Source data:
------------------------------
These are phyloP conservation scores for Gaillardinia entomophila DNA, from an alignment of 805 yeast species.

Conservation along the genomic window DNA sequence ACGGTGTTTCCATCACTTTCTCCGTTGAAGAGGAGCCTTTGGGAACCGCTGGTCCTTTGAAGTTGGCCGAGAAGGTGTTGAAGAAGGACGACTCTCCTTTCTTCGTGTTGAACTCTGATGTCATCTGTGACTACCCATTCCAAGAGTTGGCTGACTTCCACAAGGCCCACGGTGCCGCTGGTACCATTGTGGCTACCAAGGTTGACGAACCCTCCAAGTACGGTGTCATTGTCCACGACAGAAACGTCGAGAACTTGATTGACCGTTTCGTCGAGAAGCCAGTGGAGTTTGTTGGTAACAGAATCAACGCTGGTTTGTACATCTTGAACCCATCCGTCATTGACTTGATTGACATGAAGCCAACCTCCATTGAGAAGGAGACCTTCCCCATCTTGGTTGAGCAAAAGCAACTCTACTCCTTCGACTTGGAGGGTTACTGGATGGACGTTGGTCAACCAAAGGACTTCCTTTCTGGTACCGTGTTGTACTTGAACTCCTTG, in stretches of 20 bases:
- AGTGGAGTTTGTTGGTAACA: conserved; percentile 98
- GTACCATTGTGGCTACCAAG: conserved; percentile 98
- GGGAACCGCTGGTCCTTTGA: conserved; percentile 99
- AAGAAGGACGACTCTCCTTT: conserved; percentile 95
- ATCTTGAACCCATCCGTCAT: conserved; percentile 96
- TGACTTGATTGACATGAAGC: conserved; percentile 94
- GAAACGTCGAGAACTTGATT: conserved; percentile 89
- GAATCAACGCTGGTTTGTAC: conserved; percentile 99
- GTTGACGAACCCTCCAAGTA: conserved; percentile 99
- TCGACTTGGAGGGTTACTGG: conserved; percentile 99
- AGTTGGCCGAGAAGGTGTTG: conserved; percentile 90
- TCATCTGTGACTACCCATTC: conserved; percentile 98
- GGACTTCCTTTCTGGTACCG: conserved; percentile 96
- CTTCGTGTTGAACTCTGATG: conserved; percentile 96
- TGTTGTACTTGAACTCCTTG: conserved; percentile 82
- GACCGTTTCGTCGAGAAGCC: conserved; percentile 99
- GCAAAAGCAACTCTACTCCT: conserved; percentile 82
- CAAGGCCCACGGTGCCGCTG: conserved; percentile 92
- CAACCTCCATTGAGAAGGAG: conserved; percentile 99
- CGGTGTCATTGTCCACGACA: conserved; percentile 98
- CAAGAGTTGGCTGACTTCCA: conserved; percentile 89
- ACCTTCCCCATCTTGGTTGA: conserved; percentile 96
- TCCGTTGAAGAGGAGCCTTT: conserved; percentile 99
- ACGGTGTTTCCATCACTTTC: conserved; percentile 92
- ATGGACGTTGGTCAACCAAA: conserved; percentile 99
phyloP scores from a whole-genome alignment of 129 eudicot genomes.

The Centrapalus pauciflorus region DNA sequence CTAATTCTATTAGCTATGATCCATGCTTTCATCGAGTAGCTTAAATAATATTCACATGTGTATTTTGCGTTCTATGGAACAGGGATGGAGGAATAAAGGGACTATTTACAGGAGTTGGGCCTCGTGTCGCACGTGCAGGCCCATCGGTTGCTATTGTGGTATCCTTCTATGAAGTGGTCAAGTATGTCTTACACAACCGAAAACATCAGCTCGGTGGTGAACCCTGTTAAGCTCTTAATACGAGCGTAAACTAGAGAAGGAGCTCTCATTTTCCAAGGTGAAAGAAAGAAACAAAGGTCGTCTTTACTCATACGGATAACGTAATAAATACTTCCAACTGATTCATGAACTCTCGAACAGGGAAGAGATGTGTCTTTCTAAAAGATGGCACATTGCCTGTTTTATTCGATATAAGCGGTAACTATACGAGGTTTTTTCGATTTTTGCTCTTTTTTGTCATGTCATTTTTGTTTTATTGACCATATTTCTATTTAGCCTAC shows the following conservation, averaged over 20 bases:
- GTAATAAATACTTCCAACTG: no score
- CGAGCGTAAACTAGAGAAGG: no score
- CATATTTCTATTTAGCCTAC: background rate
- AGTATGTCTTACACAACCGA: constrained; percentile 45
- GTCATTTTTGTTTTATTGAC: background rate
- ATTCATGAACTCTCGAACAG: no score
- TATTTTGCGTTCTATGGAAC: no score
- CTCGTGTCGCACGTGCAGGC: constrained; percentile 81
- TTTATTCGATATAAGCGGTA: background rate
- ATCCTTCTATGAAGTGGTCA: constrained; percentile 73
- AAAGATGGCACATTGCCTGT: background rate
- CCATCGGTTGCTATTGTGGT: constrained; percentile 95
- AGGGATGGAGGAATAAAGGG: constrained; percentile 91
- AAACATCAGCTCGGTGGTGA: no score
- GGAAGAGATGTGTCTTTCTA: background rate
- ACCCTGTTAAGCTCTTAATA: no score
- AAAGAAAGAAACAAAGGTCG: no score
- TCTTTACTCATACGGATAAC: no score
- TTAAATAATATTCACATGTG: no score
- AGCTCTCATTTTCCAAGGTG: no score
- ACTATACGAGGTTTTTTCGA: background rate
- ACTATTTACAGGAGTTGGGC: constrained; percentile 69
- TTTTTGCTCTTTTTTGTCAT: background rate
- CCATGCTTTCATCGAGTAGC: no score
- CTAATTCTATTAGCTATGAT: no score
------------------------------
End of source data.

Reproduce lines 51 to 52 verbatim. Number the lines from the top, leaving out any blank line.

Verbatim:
- ACTATTTACAGGAGTTGGGC: constrained; percentile 69
- TTTTTGCTCTTTTTTGTCAT: background rate